Having bought some sunflowers at the market back at the end of August, I had to paint them of course. I decided to use extra thick and juicy brushstrokes a la Van Gogh. Sunflowers just seem to want that approach.
Tom wrote a haiku that gets to the heart of the painting in so few words.
transient fires burn triumvirate of blossoms brighten summer days
These current times have me experimenting more with my art for some reason. Anyway, this is painted in acrylic which I haven’t done much with for a few years. It felt more playful and less “pressure-y” which was what I needed! And it turned out to be playful too – no surprises there! Acrylic dries so fast that if you decide a colour or shape isn’t working, you can paint over it almost right away. So different from both oils and watercolour.
Tom found inspiration for a very dynamic poem here! He adds some background information in case you’re wondering – like I did – what the heck that word means:
Thylakoids–which sound like they should be some kind of creature on
Edgar Rice Borough’s “Barsoom” (Mars)–are the structure within
chloroplasts where the light-dependent reactions that almost all life on
Earth ultimately depends on take place.
Storms of summer, raging light
crashing down as photic waves
sweep the beaches of the night
and shift dark beasts within their caves:
the sleeping thylakoids are roused
by the light in which they’re doused.
They ride the surges, open wide,
absorb the roaring solar tide
and feel some energy within
as bonds are broken and remade
within this bright and sunny glade,
a garden without sin
where simple surfaces abound
but deep beneath the truth is found.
This chaotic tangle of flowers reminded me of a country garden run wild. There’s just a hint of a fence or a shed and I really like how the blooms dissolve into the sky.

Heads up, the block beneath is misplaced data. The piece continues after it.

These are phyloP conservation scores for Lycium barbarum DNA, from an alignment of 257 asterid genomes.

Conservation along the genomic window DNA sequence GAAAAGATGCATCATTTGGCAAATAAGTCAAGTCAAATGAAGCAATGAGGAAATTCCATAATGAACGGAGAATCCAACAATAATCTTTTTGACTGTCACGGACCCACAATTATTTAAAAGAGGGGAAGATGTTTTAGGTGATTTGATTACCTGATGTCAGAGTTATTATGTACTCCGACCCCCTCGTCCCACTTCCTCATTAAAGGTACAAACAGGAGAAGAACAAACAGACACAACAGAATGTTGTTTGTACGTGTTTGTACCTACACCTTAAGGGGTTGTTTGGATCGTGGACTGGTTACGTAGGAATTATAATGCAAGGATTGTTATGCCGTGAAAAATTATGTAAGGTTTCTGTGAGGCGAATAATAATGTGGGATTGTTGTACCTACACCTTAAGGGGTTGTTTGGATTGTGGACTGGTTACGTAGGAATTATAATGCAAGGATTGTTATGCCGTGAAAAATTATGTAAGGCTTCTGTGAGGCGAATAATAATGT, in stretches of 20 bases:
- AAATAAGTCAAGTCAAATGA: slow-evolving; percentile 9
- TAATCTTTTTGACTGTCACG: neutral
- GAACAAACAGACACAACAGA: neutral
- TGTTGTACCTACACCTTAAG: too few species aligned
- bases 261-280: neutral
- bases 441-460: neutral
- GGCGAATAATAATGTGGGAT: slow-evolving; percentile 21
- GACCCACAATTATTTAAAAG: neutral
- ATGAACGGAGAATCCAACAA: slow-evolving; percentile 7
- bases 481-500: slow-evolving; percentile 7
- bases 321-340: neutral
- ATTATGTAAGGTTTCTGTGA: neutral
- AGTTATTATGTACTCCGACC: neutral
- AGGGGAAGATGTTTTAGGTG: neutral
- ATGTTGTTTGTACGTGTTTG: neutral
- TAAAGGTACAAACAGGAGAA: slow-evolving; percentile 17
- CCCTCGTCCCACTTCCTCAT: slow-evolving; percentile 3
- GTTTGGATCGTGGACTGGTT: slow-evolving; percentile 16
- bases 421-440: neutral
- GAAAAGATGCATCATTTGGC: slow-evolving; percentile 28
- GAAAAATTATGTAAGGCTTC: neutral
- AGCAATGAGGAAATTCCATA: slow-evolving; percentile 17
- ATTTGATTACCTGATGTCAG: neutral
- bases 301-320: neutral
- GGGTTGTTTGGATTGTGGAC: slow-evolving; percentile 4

A lovely whimsical poem from Tom for this one.
It’s not just anyone we wear
these bright summer colours for,
but only you, we truly swear,
who’ve come to see us by the door
of this old shack where once there lived
a hermit. He had much to give
but kept it all for only us:
he planted, tended, went to dust.
So now we’re all that still remains
in memory of one whose will
was loneliness and life fulfilled
by solitude and gentle rains.
So only those whose hearts surrender,
to this place may see our splendor.
This abstracted floral was inspired by a photo I took on a recent visit to Victoria. What amazing gardens they have at this time of year! …well from now until September really. Great gardening climate. As you can likely tell by looking at it, I took a lot of liberties painting very loosely and feeling free with it. An impression of something can feel even more real than a photograph in some ways and that’s what I am working on achieving.
Tom has written a sonnet for this one that gives more scope for thought!
This riotous intensity of life
this flowing force of beauty growing tall
this moment of reality, a slice
of time: this Garden does not fail or fall
but bursts forthright upon the worldly stage
to teach the innocent, unlearn the sage
arrest a glance and free the troubled mind
overwhelm the proud, reward the kind.
This Garden waits for all who wander lost
across the empty spaces, forests, fields,
searching for the treasure that time yields
although their lives be rough and tempest tost.
Not somewhere after death is our reward
but here and now in beauty’s soft accord.
A new doodle was a bit overdue and some cheerful yellow flowers seemed in order. I drew these black-eyed susans from memory. I often use photographs to help me to make at least a somewhat realistic basis for a drawing even if it ends up more impressionistic. This time I went ahead without any real image – just that in my head. I wanted to create a feeling of the coming autumn with these yellow flowers. Hope you enjoy!
UPDATE: Just in, a rather lengthy ballad from Tom in the comments… here’s the first verse to get a taste.
We always called her Black-Eyed Sue
’cause she was a feisty gal
who’d black your eye for look that’s wry
or a hand laid on her pal: